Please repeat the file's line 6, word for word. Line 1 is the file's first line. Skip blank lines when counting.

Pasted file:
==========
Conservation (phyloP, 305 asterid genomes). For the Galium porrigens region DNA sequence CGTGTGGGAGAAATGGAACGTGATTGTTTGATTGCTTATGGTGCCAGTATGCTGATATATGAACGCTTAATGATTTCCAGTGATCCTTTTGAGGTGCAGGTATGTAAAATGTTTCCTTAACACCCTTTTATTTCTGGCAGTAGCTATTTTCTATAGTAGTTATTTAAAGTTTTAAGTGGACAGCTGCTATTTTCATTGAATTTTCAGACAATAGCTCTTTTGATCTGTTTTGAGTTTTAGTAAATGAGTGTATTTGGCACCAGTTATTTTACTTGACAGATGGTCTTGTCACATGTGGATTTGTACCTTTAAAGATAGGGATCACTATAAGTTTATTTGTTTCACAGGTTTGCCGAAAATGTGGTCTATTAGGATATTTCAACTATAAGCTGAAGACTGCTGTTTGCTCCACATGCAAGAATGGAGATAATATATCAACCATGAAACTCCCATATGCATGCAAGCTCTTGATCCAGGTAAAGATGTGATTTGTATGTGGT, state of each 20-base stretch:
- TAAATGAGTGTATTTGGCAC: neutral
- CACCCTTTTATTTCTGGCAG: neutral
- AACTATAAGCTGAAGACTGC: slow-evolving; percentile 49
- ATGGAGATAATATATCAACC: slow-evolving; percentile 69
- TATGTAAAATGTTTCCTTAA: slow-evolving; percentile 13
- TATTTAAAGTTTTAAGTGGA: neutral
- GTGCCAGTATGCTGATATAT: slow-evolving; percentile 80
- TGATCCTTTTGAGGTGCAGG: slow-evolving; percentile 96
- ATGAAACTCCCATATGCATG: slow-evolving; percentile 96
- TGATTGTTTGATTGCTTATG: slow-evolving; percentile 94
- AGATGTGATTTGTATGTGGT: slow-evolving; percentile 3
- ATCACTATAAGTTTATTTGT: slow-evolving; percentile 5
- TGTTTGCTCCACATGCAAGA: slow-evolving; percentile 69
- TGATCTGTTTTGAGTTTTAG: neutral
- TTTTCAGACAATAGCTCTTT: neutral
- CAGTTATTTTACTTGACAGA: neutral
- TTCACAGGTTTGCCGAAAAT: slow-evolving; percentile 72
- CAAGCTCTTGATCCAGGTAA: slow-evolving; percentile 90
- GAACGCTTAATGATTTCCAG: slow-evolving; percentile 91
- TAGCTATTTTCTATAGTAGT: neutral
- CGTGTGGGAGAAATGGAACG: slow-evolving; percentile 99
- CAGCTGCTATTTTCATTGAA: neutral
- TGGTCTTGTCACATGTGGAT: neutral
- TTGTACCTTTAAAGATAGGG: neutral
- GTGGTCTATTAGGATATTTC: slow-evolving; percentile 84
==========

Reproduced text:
- TATGTAAAATGTTTCCTTAA: slow-evolving; percentile 13